Yeck Adds Database Unit
The new unit will be headed by Sue Hardin of ISI Data Services, Dayton, who has worked with Yeck as a vendor for 11 years.
"Yeck has always done a good job managing databases. I think what I bring is design and development capabilities." Hardin said.
The agency, whose major national clients include John Deere, Pitney Bowes, NCR, Lexis-Nexis, BellSouth and Ingersoll-Rand, has seen its clients demand a variety of database services.
"Many clients, particularly in the financial sector, already have a customer database. They might have a huge database but they might have a smaller segment that they want to market to for a frequency program, for example," said Molly Chillinsky, senior account executive. "Others might not have a database and they might want to build one but have only talked about it. Sue Hardin has a lot of experience building databases from the ground up. We can talk to them about what information they need and who needs access."
The agency plans to sell most of its database services as part of a more complete marketing package but also expects to work with clients interested in strictly database work. Initially, the new division will probably work with clients in industries that Yeck has focused on, such as finance, hi-tech, utilities and agriculture, Chillinsky said, but "Sue Hardin's experience is more broad-based, so she may bring us into other areas."
While the division will begin by working with corporate marketing directors, it also may offer its services to agencies or agency-related associations that want to offer database work to their clients, Hardin said.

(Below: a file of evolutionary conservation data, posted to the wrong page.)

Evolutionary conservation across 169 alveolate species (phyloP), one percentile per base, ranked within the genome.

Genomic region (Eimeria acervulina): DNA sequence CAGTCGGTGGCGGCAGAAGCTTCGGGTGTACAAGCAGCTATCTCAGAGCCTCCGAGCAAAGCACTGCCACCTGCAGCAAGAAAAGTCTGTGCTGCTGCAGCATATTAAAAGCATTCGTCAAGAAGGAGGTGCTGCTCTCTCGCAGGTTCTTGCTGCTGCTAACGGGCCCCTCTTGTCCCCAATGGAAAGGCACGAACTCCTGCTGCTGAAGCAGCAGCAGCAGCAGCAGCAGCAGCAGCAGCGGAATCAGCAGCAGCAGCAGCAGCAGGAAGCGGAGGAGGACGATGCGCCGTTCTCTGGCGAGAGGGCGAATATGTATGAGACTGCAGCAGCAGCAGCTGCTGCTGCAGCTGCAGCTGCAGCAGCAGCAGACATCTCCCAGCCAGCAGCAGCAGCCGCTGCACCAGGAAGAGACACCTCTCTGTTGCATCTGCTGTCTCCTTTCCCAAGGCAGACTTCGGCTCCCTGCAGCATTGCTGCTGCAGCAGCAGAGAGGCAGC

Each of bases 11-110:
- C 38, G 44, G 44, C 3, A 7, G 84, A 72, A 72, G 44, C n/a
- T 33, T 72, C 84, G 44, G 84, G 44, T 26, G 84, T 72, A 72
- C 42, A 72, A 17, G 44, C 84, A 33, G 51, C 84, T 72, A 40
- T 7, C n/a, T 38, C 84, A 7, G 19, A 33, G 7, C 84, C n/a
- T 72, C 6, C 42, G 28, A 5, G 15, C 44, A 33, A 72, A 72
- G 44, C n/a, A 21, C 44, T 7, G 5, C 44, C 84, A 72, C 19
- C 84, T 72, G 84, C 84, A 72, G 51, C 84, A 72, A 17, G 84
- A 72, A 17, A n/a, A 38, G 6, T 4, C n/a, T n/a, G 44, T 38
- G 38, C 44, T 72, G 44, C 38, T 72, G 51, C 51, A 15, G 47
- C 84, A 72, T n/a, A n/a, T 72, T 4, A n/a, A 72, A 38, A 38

Hardin sees the unit's challenge as helping turn the conceptual ideas and language of marketing directors into the process-oriented language of information services departments.
"The way I always describe it is that marketing departments are concept driven. They have ideas of where the company is going, but those ideas keep changing as new things develop," she said. "Information services is very detail oriented and black and white. It's all about taking what marketing departments want to do, where they want to go and where their thoughts are and building the details on the IS side."
For her part, Hardin made the switch from an external vendor to lead the new division because she saw it as an opportunity for growth.
"I wanted to go with a company more national in scope -- and when I looked at the clients I've worked with that have been most challenging, a lot of them came from Yeck," she said.
There is expected to be some hiring involved in the building of the new division, but not until farther down the road.
"They have a good core group in place both from a human resources and a hardware/software standpoint," she said. "As we take on clients and the business expands, we will be doing more hiring, but for now we can do everything we need to."